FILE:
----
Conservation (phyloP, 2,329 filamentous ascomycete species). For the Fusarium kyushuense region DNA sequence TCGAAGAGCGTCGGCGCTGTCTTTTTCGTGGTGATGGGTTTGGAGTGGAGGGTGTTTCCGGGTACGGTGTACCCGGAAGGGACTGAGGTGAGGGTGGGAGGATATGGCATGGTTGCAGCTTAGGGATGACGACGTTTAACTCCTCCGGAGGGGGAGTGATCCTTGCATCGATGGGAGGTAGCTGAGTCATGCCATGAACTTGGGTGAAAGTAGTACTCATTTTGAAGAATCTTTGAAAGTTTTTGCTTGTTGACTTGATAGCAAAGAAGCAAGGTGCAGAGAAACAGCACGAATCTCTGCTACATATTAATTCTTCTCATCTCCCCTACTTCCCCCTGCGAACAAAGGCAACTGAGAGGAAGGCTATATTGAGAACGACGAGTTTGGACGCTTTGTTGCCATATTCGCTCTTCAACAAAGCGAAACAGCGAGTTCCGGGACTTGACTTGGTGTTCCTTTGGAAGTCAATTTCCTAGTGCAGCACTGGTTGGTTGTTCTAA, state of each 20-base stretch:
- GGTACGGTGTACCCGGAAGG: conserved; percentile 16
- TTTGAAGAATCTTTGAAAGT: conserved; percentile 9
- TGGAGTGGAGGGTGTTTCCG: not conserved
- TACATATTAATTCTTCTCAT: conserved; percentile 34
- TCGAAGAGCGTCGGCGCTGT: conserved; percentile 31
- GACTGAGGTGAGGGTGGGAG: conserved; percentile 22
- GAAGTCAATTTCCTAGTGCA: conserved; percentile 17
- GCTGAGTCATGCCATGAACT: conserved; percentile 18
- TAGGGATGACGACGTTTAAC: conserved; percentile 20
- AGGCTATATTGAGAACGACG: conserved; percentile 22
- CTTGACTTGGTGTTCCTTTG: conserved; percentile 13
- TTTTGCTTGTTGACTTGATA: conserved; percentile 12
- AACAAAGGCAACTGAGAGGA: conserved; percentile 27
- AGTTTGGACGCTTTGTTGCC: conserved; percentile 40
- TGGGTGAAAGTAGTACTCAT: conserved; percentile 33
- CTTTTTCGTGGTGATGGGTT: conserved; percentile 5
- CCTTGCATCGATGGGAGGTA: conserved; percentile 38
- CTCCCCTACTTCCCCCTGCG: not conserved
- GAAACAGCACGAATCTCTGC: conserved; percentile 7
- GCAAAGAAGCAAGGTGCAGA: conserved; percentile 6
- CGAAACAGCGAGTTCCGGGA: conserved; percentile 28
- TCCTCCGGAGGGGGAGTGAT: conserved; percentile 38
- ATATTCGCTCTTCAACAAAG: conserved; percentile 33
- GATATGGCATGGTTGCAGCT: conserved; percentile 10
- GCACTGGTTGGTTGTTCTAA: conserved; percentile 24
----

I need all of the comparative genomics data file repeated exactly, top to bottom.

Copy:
Conservation (phyloP, 2,329 filamentous ascomycete species). For the Fusarium kyushuense region DNA sequence TCGAAGAGCGTCGGCGCTGTCTTTTTCGTGGTGATGGGTTTGGAGTGGAGGGTGTTTCCGGGTACGGTGTACCCGGAAGGGACTGAGGTGAGGGTGGGAGGATATGGCATGGTTGCAGCTTAGGGATGACGACGTTTAACTCCTCCGGAGGGGGAGTGATCCTTGCATCGATGGGAGGTAGCTGAGTCATGCCATGAACTTGGGTGAAAGTAGTACTCATTTTGAAGAATCTTTGAAAGTTTTTGCTTGTTGACTTGATAGCAAAGAAGCAAGGTGCAGAGAAACAGCACGAATCTCTGCTACATATTAATTCTTCTCATCTCCCCTACTTCCCCCTGCGAACAAAGGCAACTGAGAGGAAGGCTATATTGAGAACGACGAGTTTGGACGCTTTGTTGCCATATTCGCTCTTCAACAAAGCGAAACAGCGAGTTCCGGGACTTGACTTGGTGTTCCTTTGGAAGTCAATTTCCTAGTGCAGCACTGGTTGGTTGTTCTAA, state of each 20-base stretch:
- GGTACGGTGTACCCGGAAGG: conserved; percentile 16
- TTTGAAGAATCTTTGAAAGT: conserved; percentile 9
- TGGAGTGGAGGGTGTTTCCG: not conserved
- TACATATTAATTCTTCTCAT: conserved; percentile 34
- TCGAAGAGCGTCGGCGCTGT: conserved; percentile 31
- GACTGAGGTGAGGGTGGGAG: conserved; percentile 22
- GAAGTCAATTTCCTAGTGCA: conserved; percentile 17
- GCTGAGTCATGCCATGAACT: conserved; percentile 18
- TAGGGATGACGACGTTTAAC: conserved; percentile 20
- AGGCTATATTGAGAACGACG: conserved; percentile 22
- CTTGACTTGGTGTTCCTTTG: conserved; percentile 13
- TTTTGCTTGTTGACTTGATA: conserved; percentile 12
- AACAAAGGCAACTGAGAGGA: conserved; percentile 27
- AGTTTGGACGCTTTGTTGCC: conserved; percentile 40
- TGGGTGAAAGTAGTACTCAT: conserved; percentile 33
- CTTTTTCGTGGTGATGGGTT: conserved; percentile 5
- CCTTGCATCGATGGGAGGTA: conserved; percentile 38
- CTCCCCTACTTCCCCCTGCG: not conserved
- GAAACAGCACGAATCTCTGC: conserved; percentile 7
- GCAAAGAAGCAAGGTGCAGA: conserved; percentile 6
- CGAAACAGCGAGTTCCGGGA: conserved; percentile 28
- TCCTCCGGAGGGGGAGTGAT: conserved; percentile 38
- ATATTCGCTCTTCAACAAAG: conserved; percentile 33
- GATATGGCATGGTTGCAGCT: conserved; percentile 10
- GCACTGGTTGGTTGTTCTAA: conserved; percentile 24